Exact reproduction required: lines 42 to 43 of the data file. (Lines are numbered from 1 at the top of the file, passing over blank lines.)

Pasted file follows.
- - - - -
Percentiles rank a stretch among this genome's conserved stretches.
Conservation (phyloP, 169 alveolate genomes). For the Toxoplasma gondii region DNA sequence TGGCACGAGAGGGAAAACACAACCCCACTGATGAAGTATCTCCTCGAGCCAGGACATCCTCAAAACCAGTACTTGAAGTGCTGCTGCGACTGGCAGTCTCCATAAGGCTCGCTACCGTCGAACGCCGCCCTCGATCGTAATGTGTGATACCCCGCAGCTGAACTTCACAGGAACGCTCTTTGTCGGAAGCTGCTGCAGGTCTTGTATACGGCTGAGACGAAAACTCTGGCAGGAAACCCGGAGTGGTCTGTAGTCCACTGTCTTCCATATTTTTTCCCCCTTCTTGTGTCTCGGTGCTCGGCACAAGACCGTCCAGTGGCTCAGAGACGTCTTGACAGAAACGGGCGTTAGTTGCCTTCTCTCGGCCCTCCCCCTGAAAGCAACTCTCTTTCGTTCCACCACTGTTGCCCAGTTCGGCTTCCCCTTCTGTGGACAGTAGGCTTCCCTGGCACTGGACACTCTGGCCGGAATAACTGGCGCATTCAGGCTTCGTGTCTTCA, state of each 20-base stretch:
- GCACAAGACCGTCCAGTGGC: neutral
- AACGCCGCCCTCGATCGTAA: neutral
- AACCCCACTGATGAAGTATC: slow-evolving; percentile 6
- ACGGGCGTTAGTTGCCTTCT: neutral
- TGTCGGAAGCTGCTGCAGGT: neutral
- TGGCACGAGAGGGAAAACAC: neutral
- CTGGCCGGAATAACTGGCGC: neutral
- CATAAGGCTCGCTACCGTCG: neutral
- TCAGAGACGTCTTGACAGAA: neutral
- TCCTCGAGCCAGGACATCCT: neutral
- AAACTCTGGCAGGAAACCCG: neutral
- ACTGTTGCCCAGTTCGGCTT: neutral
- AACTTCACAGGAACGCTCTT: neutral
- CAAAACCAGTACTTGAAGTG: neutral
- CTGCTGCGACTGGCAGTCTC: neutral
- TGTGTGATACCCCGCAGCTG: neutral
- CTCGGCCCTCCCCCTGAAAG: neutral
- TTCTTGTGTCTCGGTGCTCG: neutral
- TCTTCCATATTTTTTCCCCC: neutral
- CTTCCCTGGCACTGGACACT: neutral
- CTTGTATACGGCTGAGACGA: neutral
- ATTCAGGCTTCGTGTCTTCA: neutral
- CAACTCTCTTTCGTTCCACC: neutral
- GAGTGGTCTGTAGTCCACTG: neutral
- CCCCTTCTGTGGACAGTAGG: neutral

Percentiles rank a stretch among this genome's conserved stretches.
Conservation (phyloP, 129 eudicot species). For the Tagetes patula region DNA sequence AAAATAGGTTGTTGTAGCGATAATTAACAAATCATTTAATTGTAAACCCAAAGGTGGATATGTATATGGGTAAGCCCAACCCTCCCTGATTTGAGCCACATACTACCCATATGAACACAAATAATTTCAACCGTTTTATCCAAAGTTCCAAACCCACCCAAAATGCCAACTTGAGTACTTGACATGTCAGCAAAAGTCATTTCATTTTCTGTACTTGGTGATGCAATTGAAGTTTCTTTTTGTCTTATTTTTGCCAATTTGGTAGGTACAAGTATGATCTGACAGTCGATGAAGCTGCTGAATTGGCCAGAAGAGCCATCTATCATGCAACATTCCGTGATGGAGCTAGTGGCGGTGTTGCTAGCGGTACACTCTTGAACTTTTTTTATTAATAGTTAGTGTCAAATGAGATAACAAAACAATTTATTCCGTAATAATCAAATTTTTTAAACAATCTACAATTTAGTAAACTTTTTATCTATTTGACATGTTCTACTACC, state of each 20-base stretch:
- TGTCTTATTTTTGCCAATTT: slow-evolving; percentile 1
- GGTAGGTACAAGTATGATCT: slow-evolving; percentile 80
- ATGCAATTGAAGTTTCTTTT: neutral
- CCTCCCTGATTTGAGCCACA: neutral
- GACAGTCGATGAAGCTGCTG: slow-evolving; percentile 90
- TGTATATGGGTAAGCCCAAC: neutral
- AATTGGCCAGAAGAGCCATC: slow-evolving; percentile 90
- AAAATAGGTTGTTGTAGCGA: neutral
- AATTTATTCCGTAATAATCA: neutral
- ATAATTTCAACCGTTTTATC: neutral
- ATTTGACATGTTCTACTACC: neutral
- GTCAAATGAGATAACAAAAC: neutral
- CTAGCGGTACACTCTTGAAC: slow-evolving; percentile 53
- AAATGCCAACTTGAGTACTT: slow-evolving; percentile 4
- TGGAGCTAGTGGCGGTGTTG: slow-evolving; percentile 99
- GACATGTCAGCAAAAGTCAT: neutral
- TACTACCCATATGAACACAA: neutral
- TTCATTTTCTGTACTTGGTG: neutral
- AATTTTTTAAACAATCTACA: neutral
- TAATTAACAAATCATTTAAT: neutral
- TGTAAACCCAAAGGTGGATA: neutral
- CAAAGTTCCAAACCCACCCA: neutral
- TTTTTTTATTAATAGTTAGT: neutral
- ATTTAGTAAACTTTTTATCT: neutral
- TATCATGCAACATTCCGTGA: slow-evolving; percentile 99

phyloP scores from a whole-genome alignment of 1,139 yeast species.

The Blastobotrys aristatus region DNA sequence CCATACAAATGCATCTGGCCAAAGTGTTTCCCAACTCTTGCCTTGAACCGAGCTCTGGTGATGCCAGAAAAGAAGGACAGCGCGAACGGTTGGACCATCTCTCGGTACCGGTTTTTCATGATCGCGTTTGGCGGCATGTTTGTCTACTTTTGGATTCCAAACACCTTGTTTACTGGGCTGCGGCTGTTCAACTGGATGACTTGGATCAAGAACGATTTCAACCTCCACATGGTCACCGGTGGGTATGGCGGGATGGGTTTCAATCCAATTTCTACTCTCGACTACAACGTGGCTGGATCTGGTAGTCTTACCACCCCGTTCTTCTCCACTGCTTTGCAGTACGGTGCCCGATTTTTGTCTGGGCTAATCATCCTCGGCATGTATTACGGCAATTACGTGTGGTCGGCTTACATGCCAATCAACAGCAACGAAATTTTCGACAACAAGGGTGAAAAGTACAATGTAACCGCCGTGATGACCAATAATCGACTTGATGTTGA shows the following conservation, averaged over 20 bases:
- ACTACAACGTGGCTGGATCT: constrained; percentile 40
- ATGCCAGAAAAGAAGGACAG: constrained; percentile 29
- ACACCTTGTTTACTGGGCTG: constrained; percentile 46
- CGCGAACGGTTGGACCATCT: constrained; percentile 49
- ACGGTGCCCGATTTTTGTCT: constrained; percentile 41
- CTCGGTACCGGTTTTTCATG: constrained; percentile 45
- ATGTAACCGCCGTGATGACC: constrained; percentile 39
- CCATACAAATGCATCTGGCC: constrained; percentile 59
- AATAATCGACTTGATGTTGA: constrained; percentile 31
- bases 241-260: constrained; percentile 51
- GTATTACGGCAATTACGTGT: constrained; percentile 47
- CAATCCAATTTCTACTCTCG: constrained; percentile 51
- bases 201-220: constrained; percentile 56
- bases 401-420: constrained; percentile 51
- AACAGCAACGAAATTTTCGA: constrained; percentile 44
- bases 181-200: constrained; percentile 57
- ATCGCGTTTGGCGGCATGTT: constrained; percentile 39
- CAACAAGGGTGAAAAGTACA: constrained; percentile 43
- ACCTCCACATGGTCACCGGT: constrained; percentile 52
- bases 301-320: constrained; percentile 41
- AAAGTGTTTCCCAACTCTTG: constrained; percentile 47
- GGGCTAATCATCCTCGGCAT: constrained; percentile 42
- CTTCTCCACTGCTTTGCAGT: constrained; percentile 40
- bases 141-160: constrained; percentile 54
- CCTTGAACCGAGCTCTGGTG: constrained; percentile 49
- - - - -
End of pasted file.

- CTAGCGGTACACTCTTGAAC: slow-evolving; percentile 53
- AAATGCCAACTTGAGTACTT: slow-evolving; percentile 4